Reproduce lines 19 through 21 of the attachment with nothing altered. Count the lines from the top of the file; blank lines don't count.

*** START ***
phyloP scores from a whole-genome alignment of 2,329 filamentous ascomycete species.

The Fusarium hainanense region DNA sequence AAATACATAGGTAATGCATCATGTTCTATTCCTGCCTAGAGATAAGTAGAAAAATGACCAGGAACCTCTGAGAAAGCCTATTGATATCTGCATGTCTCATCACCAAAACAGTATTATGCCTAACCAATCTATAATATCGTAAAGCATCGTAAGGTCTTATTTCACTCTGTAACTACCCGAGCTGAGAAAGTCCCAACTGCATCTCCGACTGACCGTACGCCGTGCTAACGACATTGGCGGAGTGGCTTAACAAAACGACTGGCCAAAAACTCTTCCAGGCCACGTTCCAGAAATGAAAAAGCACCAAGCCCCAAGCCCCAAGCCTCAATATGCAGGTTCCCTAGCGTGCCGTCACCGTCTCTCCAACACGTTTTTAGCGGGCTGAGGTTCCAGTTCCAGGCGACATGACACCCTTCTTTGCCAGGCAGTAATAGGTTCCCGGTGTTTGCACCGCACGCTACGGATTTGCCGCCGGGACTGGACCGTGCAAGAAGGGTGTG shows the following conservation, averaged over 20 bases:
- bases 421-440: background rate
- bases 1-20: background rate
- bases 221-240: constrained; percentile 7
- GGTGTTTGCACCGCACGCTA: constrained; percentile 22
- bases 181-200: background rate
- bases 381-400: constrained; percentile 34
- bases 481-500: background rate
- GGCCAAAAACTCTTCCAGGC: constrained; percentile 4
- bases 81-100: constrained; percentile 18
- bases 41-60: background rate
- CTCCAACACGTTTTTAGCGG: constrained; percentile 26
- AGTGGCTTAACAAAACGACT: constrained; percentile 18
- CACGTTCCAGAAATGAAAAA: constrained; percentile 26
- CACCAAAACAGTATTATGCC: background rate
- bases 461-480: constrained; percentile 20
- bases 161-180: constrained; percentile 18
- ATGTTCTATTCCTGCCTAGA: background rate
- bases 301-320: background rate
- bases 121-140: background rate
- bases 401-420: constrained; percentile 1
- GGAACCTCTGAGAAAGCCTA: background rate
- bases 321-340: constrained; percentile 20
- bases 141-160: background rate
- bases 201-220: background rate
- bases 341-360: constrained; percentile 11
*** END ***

- ATGTTCTATTCCTGCCTAGA: background rate
- bases 301-320: background rate
- bases 121-140: background rate